How to Learn Equine Massage Therapy
Technique combined with compassionate intention of touching fills the therapist's
toolbox with all the needed skills to be an effective equine massage therapist.
Article from Prairie Winds Art of Equine Massage
You love being with horses and you have a desire to help keep them healthy and happy.
Maybe you are thinking you would like to make your living being with horses? Is this a time in your life when you have
reached a crossroad of being and wish to rekindle your passion for horses? Perhaps a career in equine massage and
bodywork therapy is for you. The demand for skillful equine massage therapist is at an all time high as more equestrians look
to massage to correct physical stresses and strains on equine athletes. It is easy to understand the need when you can answer these questions with a simple "yes!" ...
Do working horses from every discipline need massage?
Yes, they do. Can older retired horses use a good massage now and then? Yes, they, too, benefit from massage.
How many horses need massage?
They all could use hands on therapy not only to keep them working at their peak performance, but also to comfort and thank
them for their years of service when they are retired. That is almost every horse out there and that means there is a need for well-educated individuals to fill that demand.
How can I learn to do massage with horses?
You ask. First, find a school whose curriculum resonates with you and by that I mean that what they offer touches your heart
with the same ideas that match your image of how you see yourself doing this work. Second, look at their teachers to see if
they will inspire you to learn. Learning needs to be in a very relaxed and supportive environment which is also respectful to the horses on the receiving end of your work. Don't settle for anything less.
What is massage and what kinds of things do you need to know to be skillful?
Massage is first and foremost, about touch, not a tool du jour, but good old fashion touch. Touch is about communication,
connection, understanding, which leads to honest healing. Healing with your hands is as natural as breathing and anyone can
learn if they have the passion and desire to do so. We all touch to connect, offer comfort, and to induce the healing process in
another. If it is so natural do you still need to learn techniques? Absolutely! Knowing how to massage correctly is essential but
healing with massage does not come from technique alone. Technique alone is devoid of feeling, sensing, and following which
leaves the receiver wondering what it was all about. Technique combined with compassionate intention of touching fills the
therapist's toolbox with all the needed skills to be an effective massage therapist.
Here are some essential ingredients in a therapist's toolbox.
The most important skill is a willingness to listen to the horse through touch. Touching another with the intention to help
alleviate their suffering is an internal dialogue between the giver’s hands and knowledge base to the receiver’s mental,
emotional, and physical being. It is not about just rubbing bumps and knots out of the soft tissues with as much kneading and
pushing as possible. There is a huge difference between pressure and force. Force does not create lasting changes. Lasting
changes are gently coaxed into the body when the environment is created for it to do so.
Knowing anatomy is essential so that you know the name of each muscle, where it lives, and how it moves the horse.
You learn about tendons and how they attach muscles to bones. Ligaments that strap one bone to the next bone and the
bones that make up the skeletal framework of the horse. We cannot overlook the fascia, which is a tough and stretchy piece
of fabric that binds all of this into a horse. Not only do you need to know the pieces but you need a thorough understanding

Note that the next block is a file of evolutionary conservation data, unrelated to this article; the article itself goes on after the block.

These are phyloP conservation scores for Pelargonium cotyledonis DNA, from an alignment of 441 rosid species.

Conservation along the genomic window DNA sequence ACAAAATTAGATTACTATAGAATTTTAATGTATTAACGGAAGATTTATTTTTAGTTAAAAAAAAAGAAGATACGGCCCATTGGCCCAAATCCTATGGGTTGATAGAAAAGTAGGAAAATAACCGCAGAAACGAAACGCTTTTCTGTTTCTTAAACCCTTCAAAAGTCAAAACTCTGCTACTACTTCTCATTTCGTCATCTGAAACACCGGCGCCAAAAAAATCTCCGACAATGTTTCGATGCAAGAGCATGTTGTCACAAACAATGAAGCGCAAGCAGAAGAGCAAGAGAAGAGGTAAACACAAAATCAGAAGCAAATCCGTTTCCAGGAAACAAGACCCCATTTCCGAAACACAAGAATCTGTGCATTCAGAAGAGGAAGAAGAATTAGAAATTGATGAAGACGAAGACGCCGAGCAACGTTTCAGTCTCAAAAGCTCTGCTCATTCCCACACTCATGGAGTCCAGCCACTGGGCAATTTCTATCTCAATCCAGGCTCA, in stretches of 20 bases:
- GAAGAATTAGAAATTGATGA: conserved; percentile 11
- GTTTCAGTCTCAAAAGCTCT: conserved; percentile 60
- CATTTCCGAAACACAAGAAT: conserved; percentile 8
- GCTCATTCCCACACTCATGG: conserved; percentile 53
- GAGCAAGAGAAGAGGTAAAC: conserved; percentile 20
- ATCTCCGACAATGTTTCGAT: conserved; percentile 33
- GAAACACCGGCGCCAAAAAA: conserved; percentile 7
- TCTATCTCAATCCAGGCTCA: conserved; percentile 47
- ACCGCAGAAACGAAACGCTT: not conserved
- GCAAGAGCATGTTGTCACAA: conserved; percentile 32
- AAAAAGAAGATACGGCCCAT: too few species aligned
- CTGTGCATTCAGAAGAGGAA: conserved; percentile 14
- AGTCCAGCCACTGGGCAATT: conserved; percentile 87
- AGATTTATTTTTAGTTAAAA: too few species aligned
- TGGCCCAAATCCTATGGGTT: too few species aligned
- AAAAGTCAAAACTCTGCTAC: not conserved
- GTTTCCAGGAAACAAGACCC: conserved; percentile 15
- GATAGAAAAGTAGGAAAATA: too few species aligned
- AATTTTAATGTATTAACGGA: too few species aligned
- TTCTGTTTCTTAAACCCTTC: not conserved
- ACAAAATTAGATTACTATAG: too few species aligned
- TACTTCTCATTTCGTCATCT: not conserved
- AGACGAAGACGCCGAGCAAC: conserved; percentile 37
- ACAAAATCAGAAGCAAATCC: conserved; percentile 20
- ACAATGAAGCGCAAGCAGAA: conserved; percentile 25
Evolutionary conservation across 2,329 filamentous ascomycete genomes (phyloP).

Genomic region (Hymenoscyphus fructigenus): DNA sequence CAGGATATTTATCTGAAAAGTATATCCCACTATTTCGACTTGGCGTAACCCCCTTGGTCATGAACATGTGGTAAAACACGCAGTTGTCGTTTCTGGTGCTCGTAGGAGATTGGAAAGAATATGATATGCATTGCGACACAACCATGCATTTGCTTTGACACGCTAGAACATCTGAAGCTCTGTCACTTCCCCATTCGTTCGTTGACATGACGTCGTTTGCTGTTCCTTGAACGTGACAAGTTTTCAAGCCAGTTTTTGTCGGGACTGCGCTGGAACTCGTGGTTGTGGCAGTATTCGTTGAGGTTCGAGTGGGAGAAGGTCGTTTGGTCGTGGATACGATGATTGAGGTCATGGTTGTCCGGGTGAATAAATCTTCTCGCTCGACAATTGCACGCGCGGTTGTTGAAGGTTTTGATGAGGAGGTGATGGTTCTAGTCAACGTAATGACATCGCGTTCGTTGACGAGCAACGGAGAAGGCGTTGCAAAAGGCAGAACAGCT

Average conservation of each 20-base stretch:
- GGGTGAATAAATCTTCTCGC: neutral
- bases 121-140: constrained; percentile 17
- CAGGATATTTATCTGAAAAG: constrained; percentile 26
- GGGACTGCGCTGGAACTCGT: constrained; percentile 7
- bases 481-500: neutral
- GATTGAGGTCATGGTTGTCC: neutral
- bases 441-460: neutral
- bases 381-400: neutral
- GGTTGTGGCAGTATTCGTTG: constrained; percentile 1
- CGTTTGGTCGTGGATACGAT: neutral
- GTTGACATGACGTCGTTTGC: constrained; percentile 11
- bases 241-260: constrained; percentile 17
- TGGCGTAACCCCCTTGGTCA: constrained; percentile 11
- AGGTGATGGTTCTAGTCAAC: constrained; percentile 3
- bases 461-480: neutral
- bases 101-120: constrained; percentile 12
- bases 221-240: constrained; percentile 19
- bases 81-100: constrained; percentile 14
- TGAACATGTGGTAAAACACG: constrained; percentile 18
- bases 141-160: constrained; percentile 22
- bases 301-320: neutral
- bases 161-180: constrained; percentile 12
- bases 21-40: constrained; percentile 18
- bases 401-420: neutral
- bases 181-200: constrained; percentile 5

how each piece synergistically relates to another then you can comprehend what alignment of those structures mean in terms
of graceful movement. Anatomy is an essential roadmap to the horse's physical terrain so you know which part of the horse you are talking about.
You study physiology to understand how the body uses oxygen, nutrients, salts, and minerals in order to move, grow, and
thrive. We study the physiology of soft tissues and how the ratios of water, salts, and minerals create the environment
necessary for tissues to do their job with efficiency, strength, and vitality. Knowing what a healthy body feels like under your
hands is key to understanding how soft tissues act and feel when they are distressed and disorganized. Knowing the structural
and physiological terrain in the reasoning mind gives rise to transferred mental images that your hands can read, sense, and
interpret as to the quality of the life within the soft tissues of the receiver. This is the knowledge base from which all of your work flourishes and ultimately feeds into the realm of intuition and art.
The skill that ties it all together is the ability to listen and feel where there are restrictions within the structure and knowing
when to apply the right technique in order to help the horse release bracing and excess tension. A skillful body worker will
possess a keen sense for listening to what a body is emanating, with a quiet and soft touch that engages all of their senses
working together to assist them in finding where bodies are not functioning according to intrinsic design.
Muscle tissues that function according to intrinsic design have a lively, soft and buoyant feel to them. Fascia that is functioning
properly has a smooth, elastic, yet strong and even texture that adheres gently to the muscles they envelope. There is an
energetic pulse that runs through all the soft tissue systems and has a long, slow, and circular frequency that permeates and
moves the whole body. When all of these systems are as they should be, a therapist can place her hands anywhere on a
healthy and vibrant body and that whole body will have a clarity that resonates without gaps between any of the systems. It vibrates with a calm wholeness filling every cell with life.
If we as therapists can feel and sense the wholeness of the sounds, sensations, electrical frequencies, and movements of a
working body it only makes sense that we can feel where there are gaps in the energetic pulse, excess tension straining the
muscle fibers, and trauma in the fabric of the fascia. Excess tension is felt as an energetic force, which pulls and distorts muscle
and fascia. Through our hands we can feel when a muscle has too much tension on it, it will feel taught and knotted. Skillful